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What A Day!

Siobhan is an primary teacher from Sydney who decided to move to the UK after university to teach in schools in London through Protocol Education. Siobhan shares with us how you work out what your day will be like when on supply. 

At the beginning of the school year, I went back to daily supply and was going back into schools for only a day or two.  Some of the schools were new to me and others were ones I'd been in plenty of times before, though not in the last six months due to my longer term placement.  I found that I could tell what the day was going to be like by 9.30 and it honestly had very little to do with the student's behaviour.

First impressions count
Just as I have only one shot at making a good first impression, so do the schools.  The arrival and greeting I get from the front office will give a general overview of how I am seen.  A cursory glance and barely a 'hello' tells me that I am not important, not going to be seen as a person, and that I am just the supply.  This means that it is either not a friendly school or there are so many supplies that come and don't stay, they don't feel it's worth getting to know me.  Conversely, a friendly greeting from the front office gives off a positive and friendly impression and I immediately feel optimistic about the day ahead.  This is, however, the first impression.

Do you have a name?
Some schools will have someone walk around and show me where things are and make introductions for me.  This is always appreciated and gives off the impression of a friendly school.  For other schools, I have to find my own way and make my own introductions, but I am usually fine with this and it doesn't mean it is an unfriendly school.  However I am absolutely astounded at people who do not introduce themselves back!  I mean really, how long does it take to say 'Hi, I'm *insert name here*, nice to meet you'?  I have gone into some schools where the class TA with whom I'll be working doesn't even tell me their name and I even had a school where I had to find the deputy head and ask if he was actually the person I was after because he didn't volunteer that information despite the fact that organising the supplies was part of his job.  The way other teachers respond to me initially tells me a lot about how much support I'm going to get from them with my teaching and the behaviour management.

Organisation... or lack of!
The organisation of the teacher I am replacing varies drastically.  Some teachers are so organised they have the worksheets printed, photocopied and cut, and the plans to go with the lesson sitting next to it.  Other teachers have been known to leave a learning objective and I must work around that.  Both of these situations are fine with me because I can come up with lessons around a learning objective if I need to, and I can follow plans where I have to.  The worst type is a teacher who has high expectations but low organisation.  Some teachers have been known to tell me they will leave the website up but then I have to pull them out of their PPA because they haven't and I can't work the lesson how they want without it.  Others leave me photocopying to do but not a code with which to use the machine so I stress out trying to find someone who will give me their code.  High expectations and clear outlines for lessons only work with a supply if the resources needed are left.  When they are not it can be very stressful for me, especially when the school has not shown themselves to be friendly so far.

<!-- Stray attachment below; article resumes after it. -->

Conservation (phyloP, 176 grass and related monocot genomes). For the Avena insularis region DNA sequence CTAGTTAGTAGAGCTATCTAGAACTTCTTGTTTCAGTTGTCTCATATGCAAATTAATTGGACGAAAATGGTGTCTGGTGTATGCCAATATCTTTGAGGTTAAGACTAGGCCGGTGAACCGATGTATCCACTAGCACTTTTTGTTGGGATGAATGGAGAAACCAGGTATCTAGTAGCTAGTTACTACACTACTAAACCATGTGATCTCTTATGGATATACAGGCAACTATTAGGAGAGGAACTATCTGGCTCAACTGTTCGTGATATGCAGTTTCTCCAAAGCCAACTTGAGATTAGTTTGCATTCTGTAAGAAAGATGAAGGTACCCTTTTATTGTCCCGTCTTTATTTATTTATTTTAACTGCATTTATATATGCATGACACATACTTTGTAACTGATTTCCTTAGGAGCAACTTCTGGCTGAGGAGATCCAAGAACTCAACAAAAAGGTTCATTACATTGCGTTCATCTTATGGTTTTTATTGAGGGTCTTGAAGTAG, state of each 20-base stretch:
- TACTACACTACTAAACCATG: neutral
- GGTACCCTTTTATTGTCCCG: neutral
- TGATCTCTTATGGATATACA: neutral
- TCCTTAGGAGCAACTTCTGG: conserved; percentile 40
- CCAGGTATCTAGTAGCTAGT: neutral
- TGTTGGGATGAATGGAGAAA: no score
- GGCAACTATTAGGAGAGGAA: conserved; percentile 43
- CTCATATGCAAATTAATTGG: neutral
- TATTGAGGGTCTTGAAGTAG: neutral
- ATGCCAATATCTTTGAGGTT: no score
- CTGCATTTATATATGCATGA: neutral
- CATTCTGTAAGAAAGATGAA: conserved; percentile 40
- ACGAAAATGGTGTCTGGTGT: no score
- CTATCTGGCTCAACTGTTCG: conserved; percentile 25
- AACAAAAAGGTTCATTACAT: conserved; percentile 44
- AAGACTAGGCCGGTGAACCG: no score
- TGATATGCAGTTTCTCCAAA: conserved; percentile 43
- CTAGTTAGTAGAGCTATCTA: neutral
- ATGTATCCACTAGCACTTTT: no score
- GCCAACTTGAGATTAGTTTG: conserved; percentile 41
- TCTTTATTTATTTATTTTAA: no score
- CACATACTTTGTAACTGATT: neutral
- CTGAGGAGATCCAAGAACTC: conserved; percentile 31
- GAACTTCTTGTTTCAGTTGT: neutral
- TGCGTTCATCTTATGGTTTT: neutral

The first half hour
Lastly, the interactions within the classroom for the first half hour of the day will cement my idea of a school as friendly or not.  Students will always try and push the supply and behaviour in the first part of the day is usually toughest.  How well students respond to the behaviour systems in place and how supportive the TA is make or break for the day.

Without a friendly and supportive staff, it can often feel like it is me versus the rest of the school.  I was once told that I can't make children learn, but I can provide them with the most supportive environment possible.  As a supply, the school has already created the environment and I am simply stepping into it and trying to adapt.  This is what makes a day good or bad, not the student's behaviour, or what they're studying, or the technology they use, or the location.  Luckily for me, most of the schools I've been sent to have been very friendly.

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Tags: Siobhan, Protocol Education, Supply Teaching, Organisation, Learnings, Impressions, Education, Arrival, Australian

Category: Australian Teachers


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